Evidence for the existence of three primary strategies in plants and its relevance to ecological and evolutionary theory

JP Grime. The American Naturalist 111(982): 1169-1194. Evidence for the existence of three primary strategies in plants and its relevance to ecological and evolutionary theory

I find your lack of competitive ability disturbing. Grime's CSR triangle (main), with his estimates of where trees (top-left) and annual herbs (top-right) might lie within it.    Taken from figures 2 and 3 from Grime (1977).

I find your lack of competitive ability disturbing. Grime’s CSR triangle (main), with his estimates of where trees (top-left) and annual herbs (top-right) might lie within it. Taken from figures 2 and 3 from Grime (1977).


Will Pearse

Will Pearse

I’m a zoologist who somehow keeps looking at plants, and this paper is probably the best demonstration of how plant and animal ecologists really do seem to think differently (in my mind, at least). Grime has a section about animals and fungi at the end, but all of this is clearly written by a plant person – and is all the better for that.

There’s a growing feeling in plant trait ecology that plant traits can be grouped together along some economic spectrum (reflecting pay-back of nutritional investment), be that of leaves or wood. Recently, Peter Reich has argued that all of these can be considered as part of the same system, where plants are either fast-adapted or slow-adapted. I don’t want to point out connections between these ideas and Grime’s CSR strategies, but instead draw attention to how plant functional trait studies have somewhat lost their way. Grime makes it quite clear that position along each of his spectra depends on plant traits, but that there’s no one-to-one matching of trait onto CSR strategy. I feel as thought his general message has been lost among papers pointing out how different species have different adaptation to drought, and how SLA or xylem diameter has changed, as if those particular traits defined those species’ niche dimensions. Convergence means that there are many ways to skin a cat, and there are many ways to be ruderal – individual traits that we have decided to measure do not define species.

I fee Grime implies that there’s very little difference between being in a nutrient-poor or stressful environment based on the species around you or because the environment is inherently that way. He argues an area can be nutrient-poor because all of your neighbours have soaked up all the nutrients and won’t let go. If (as he argues) some species have evolved to maximise nutrient retention, not rate of absorption, this becomes doubly important. I’m constantly referring to abiotic and biotic drivers, and on second thought there’s really very little reason to distinguish between them if they have the same effect – shade is shade, no matter what the cause.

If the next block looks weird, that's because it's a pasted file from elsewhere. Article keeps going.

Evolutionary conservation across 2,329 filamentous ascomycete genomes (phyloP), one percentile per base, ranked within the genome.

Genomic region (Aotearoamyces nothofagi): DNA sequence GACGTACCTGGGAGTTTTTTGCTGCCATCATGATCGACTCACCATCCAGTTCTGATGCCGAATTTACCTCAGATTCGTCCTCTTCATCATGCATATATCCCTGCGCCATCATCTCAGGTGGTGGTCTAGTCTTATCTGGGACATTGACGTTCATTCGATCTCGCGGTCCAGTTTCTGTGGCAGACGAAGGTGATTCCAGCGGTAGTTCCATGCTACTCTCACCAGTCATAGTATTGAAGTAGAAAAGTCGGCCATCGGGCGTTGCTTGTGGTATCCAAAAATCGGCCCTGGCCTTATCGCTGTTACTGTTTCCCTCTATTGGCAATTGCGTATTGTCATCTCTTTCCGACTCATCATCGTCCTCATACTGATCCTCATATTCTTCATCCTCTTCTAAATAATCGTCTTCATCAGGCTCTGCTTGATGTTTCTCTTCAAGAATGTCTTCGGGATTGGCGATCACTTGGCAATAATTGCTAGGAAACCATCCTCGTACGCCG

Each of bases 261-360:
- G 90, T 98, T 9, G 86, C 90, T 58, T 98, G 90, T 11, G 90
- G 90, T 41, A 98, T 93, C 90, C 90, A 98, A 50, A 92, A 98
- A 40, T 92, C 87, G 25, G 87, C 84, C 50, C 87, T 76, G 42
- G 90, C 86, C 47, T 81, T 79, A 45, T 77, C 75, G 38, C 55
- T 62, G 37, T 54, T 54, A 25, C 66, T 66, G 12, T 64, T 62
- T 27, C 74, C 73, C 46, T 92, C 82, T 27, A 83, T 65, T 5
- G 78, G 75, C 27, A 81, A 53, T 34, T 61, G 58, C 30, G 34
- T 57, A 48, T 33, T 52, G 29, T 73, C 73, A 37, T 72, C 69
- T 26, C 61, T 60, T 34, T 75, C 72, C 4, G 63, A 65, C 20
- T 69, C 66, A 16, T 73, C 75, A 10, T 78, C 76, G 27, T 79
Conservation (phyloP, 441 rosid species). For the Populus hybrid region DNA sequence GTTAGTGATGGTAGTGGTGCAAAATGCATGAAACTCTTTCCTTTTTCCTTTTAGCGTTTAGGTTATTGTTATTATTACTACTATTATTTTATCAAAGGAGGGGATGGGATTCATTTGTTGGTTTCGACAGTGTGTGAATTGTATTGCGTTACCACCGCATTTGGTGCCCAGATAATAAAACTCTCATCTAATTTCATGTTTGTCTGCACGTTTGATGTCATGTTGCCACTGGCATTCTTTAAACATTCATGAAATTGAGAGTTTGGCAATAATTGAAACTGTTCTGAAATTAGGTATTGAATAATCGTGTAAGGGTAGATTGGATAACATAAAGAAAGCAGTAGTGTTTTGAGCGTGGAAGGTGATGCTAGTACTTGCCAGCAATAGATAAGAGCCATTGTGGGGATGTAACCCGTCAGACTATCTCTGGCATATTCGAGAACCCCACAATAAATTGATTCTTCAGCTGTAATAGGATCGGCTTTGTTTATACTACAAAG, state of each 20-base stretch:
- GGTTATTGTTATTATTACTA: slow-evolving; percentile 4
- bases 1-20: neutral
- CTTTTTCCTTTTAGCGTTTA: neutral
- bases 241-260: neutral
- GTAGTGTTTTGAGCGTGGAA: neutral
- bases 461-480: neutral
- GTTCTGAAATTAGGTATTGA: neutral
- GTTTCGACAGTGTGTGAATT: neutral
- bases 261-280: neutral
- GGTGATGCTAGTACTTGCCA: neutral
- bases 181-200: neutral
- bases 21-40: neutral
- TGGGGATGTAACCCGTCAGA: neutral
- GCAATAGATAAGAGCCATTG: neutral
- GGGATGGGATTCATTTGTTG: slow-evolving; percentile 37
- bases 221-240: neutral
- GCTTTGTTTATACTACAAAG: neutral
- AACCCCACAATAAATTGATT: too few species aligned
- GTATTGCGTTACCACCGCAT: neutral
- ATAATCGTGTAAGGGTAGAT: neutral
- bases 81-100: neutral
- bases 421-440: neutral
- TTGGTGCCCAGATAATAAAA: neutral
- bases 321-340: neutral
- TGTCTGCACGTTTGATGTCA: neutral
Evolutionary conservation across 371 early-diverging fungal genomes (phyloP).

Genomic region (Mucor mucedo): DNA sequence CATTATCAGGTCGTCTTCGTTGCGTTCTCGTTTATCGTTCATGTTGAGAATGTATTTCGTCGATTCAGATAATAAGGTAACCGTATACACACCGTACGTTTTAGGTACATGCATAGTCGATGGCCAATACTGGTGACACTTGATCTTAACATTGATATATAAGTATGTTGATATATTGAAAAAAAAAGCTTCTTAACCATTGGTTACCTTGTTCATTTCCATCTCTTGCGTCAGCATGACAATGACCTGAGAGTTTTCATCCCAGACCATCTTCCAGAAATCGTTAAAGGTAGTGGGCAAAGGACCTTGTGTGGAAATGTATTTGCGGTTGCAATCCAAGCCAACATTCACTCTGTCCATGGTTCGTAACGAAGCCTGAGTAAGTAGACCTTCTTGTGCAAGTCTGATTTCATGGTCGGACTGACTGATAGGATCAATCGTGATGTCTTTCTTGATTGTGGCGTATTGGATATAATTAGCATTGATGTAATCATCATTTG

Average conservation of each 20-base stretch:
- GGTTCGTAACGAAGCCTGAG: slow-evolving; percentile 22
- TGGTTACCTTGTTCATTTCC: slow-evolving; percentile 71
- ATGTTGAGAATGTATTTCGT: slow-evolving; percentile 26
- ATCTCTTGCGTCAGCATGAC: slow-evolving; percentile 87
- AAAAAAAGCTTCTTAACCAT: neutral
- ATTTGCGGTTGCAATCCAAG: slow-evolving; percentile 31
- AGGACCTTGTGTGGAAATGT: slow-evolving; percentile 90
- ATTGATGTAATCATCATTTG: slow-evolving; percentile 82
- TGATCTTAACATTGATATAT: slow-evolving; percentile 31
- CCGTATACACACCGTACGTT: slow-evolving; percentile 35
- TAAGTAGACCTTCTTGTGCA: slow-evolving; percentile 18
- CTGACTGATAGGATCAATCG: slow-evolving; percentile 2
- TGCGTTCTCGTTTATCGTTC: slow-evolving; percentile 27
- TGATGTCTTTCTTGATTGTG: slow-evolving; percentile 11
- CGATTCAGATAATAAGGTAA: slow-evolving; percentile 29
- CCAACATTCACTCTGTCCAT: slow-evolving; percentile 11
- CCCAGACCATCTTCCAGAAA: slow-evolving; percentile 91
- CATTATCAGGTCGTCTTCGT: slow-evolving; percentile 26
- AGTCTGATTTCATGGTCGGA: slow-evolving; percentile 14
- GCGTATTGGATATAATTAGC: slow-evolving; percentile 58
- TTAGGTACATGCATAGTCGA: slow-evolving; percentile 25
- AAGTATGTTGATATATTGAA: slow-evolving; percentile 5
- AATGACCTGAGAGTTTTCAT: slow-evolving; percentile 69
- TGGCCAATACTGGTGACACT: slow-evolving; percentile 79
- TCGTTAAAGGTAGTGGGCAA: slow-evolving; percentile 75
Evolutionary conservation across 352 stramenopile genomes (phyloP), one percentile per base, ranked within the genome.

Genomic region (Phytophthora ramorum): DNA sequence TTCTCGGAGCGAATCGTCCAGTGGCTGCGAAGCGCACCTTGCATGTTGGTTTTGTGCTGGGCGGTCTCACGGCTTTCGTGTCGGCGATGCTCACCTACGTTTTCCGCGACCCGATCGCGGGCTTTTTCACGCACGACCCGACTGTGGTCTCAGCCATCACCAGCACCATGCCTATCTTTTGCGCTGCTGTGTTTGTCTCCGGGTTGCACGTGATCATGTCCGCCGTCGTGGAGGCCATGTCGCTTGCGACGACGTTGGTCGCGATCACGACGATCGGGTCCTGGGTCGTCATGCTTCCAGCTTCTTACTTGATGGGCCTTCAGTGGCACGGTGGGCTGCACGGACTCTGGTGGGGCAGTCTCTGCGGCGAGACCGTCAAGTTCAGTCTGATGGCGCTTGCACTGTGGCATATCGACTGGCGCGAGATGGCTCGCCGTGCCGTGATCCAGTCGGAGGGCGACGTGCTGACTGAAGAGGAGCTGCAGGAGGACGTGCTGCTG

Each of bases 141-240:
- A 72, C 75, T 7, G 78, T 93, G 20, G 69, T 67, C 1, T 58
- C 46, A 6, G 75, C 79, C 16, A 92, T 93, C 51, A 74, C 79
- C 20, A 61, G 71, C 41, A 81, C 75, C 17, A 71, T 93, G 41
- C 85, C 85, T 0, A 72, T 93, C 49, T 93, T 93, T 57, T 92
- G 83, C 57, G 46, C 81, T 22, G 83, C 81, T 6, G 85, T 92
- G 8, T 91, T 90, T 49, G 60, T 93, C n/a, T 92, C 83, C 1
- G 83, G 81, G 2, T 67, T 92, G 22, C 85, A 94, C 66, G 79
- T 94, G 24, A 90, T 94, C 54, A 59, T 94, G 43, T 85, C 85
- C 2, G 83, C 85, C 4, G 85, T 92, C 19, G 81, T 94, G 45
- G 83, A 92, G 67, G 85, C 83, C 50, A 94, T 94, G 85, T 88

At times I felt like Grime was implying that much of plant traits come from the environment they’re exposed to – I’m not sure things are always as plastic as some would believe, but I certainly agree plants can change. Most importantly, we shouldn’t be teleological in assuming that observed shifts in species’ traits reflect the thing we’re interested in – what may seem like an adaptation to drought may just be a consequence of altered nutrient turnover rates, and without some kind of breeding experiment I don’t think we could ever disentangle the two.


Lynsey McInnes

Lynsey McInnes

I let Will pick the paper this week, forgetting that he was trying to teach himself about plants. He might be a zoologist learning about plants now and again, but I’m just a bad mathematician/pattern seeker masquerading as a biologist. I found this paper tough going, mostly because I haven’t really thought all that much about the ins and outs of actual individual plants making it in their stressful /disturbed/competitive environments. So, I learnt a lot while reading this and would certainly recommend the paper to budding ecologists interested in a framework for classifying their different plant species based on how they might do in different environments.

Once I got to the end of the paper, I realised it, in fact, did fit into my pattern seeking world view (Grime was trying to squeeze plants into a triangle with three distinct lifestyles at its vertices, after all). But only if you are willing to really work for your patterns. Counting species is easy, but disentangling how many of each kind of species is already one step harder. Especially when, of course, the three strategies form a triangle rather than three distinct boxes.

I am typing as I think here, but I just wonder how macroecology, and its resulting insights, would change if we stopped counting species and really tried to count function. Sure, there have been macroecological studies of functional diversity, genetic diversity, body size, but all still very much tied to species counts. I wonder if we will ever let go of the notion of a species as this magic unit. But perhaps it is a magic unit and function/type/etc. still ultimately harks back to species.

I really don’t know if broad-scale analyses need finer divisions than species counts, but, as Will states above, macro people obsess over the relative importance of biotic and abiotic drivers of diversity patterns and thinking in terms of Grime’s classification, or some other similarly nuanced one,might actually help us spend work out what the biotic drivers might be or rather how they might work.

Ok, this is a real ramble now. In short, I appreciated all that I learnt in this paper and it underlined that we macro people have to get more smart in what we measure if we really mean it when we say we want to know how diversity is ‘generated & maintained’ (& turns over).

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About will.pearse
Ecology / evolutionary biologist

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